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An Analysis of the Online Identity Battleground 5: Can We Trust “Identity Providers”?

Subjects covered in this part of aestetix’s presentation include trust in terms of online names specificity, and “identity providers” like Facebook and Google.

Myth #3

Myth #3

Myth #3: we cannot trust anyone who does not use their legal name online. Trust – that’s such a tricky word, isn’t it? Here’s a couple of examples: my friend ‘violet blue’, she is a sex-positive tech writer, among other things. She wound up having a fight, and she finally did get her name verified (see left-hand image below), because there was an impersonator, somebody else using the same name.

Twitter’s verified identity feature

Twitter’s verified identity feature

Twitter has this thing – that little triangle that you see there, the blue check mark, it’s verified identity. Have you guys seen this on Twitter before, by the way? It turns out that there are ways to fool people, and this Twitter account on the right here, that is a fake Twitter account created for Judge Denise Lind, who’s presiding over, I think, the Bradley Manning pre-trial.

And somebody actually created an account with her photo and her name and started posting all this stuff about how the Obama administration is forcing her to do all these bad things. There was a whole bunch of people who were overjoyed to see this. And they were like: “How do we know this is true?” And they started asking that, and that little image showed up on her profile, but it turned out that somebody actually edited the background of her Twitter page to add the verification in.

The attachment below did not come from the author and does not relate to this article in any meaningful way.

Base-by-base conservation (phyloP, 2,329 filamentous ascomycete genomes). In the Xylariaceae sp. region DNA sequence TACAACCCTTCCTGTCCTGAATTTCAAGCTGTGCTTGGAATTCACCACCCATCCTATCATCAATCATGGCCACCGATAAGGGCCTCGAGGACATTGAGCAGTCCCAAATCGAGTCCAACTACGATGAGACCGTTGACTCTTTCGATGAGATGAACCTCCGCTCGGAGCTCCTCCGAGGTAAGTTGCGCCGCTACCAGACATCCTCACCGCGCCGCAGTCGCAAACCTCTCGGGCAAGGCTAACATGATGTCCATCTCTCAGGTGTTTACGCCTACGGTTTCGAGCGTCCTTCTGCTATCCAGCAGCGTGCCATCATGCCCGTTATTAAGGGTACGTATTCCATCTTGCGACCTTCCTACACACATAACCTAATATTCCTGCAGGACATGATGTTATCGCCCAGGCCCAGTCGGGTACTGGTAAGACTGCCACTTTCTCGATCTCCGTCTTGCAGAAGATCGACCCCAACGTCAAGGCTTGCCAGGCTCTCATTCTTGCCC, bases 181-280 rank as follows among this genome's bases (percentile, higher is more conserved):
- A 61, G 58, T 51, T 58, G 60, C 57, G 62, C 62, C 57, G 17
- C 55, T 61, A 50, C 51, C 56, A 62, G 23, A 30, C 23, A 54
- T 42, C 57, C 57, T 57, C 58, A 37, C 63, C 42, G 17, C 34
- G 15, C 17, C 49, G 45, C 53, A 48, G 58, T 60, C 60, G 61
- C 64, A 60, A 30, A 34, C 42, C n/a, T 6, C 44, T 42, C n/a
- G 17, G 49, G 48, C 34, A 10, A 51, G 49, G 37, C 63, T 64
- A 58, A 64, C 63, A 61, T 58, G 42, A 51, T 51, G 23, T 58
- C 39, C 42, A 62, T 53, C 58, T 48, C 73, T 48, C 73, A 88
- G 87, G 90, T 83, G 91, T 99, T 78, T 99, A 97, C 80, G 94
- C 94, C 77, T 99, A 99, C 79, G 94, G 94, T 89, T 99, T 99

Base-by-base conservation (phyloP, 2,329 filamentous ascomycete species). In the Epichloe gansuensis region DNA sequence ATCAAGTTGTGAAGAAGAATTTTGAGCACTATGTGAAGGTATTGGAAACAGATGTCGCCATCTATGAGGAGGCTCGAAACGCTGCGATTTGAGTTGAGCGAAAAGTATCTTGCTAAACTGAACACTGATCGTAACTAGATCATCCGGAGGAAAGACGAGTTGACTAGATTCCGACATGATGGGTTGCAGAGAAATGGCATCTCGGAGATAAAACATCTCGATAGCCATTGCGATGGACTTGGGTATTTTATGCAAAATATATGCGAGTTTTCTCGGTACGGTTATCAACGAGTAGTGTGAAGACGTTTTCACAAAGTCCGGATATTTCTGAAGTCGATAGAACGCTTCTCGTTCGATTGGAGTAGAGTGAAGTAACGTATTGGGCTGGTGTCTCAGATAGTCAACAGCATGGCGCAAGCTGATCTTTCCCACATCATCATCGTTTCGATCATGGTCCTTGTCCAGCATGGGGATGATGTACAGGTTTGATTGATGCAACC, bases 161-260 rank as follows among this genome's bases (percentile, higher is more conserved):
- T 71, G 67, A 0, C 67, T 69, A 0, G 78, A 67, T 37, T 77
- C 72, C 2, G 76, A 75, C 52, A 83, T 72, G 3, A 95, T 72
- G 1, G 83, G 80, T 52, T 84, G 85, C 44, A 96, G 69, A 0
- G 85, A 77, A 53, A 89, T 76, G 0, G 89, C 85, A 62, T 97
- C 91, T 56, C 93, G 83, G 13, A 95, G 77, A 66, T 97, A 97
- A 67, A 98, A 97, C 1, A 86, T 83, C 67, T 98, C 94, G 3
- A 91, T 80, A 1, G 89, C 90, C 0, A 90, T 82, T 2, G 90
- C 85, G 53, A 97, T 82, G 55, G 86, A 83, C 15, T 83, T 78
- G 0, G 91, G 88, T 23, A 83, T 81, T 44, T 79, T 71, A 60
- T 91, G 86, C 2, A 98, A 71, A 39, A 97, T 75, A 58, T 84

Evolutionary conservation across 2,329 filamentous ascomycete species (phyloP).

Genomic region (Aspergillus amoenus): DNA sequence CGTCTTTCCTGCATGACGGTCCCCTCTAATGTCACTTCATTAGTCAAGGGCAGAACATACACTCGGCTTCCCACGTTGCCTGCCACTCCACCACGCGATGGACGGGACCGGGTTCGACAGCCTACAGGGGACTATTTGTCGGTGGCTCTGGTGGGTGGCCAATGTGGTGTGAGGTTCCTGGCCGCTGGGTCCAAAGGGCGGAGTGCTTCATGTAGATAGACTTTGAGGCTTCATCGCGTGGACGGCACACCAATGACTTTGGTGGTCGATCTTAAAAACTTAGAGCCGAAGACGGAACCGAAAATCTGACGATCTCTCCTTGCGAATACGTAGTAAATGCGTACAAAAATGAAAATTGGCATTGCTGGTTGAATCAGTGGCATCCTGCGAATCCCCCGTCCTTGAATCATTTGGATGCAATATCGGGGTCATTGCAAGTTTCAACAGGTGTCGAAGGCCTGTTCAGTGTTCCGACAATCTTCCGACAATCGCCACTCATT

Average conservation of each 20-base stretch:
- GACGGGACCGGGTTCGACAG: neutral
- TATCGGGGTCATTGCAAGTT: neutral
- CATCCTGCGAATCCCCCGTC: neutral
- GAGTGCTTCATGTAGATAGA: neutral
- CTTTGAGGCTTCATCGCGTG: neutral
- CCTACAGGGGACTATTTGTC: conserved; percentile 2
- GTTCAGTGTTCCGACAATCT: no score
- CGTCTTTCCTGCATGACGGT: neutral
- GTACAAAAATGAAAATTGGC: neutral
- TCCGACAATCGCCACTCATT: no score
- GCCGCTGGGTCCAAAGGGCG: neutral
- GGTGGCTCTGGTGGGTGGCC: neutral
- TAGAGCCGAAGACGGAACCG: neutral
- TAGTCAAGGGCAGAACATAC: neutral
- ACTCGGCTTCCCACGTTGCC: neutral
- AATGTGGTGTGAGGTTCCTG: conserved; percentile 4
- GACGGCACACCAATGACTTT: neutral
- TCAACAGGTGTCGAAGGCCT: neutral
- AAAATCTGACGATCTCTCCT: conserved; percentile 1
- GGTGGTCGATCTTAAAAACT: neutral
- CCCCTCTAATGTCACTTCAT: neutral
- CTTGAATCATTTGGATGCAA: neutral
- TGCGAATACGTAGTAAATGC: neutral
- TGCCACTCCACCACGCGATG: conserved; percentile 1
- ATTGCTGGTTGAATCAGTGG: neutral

CAPTCHA

CAPTCHA

Here are some other examples you guys have probably seen before (see right-hand image). This is a CAPTCHA: how do I know that the person logging in is a human or not? This is basically a key signing log: if you have a GPG key or PGP, how do people trust you? Well, they sign your key, right? This is kind of a way that you can tell somebody’s trustworthy – in this case my late friend Lynne Sassman; how many people trust them. There’s some issues with that, but in general it’s at least one tool that we can try to use to get there.

SSL Certs and message verification

SSL Certs and message verification

Another one (left-hand image) you can see on the left here – SSL Certs, and on the right you have: what if somebody’s being a dick on Reddit, how do I know they’re not a sock puppet, how do I know they didn’t just create that account to log in and do something? Well, they’ve got a whole bunch of karma, so people have upvoted their comments and this stuff is verified. There are symbols that we can use to kind of verify, whatever the word “verify” means. It’s a way that we can establish trust within a community or social system, except when you try to turn it into a business.

Klout scoring service

Klout scoring service

Has anybody heard about Klout? Does anybody know how the fuck Klout works? Because I don’t, and all those people, including a wired.com article: one of the headlines is “Nobody gives a damn about your Klout score.” What the Klout score is it in theory goes through all these social networks and gives you a number between 0 and 100 based on how your Klout is, or your reputation, or your influence. But they don’t tell you how it works. Oh, 100 is Justin Bieber, ok. And they can game it for sale. Maybe they’ll be around, maybe they’ll be more transparent, but at the moment it’s kind of a joke to me.

Questions on trust and transparency

Questions on trust and transparency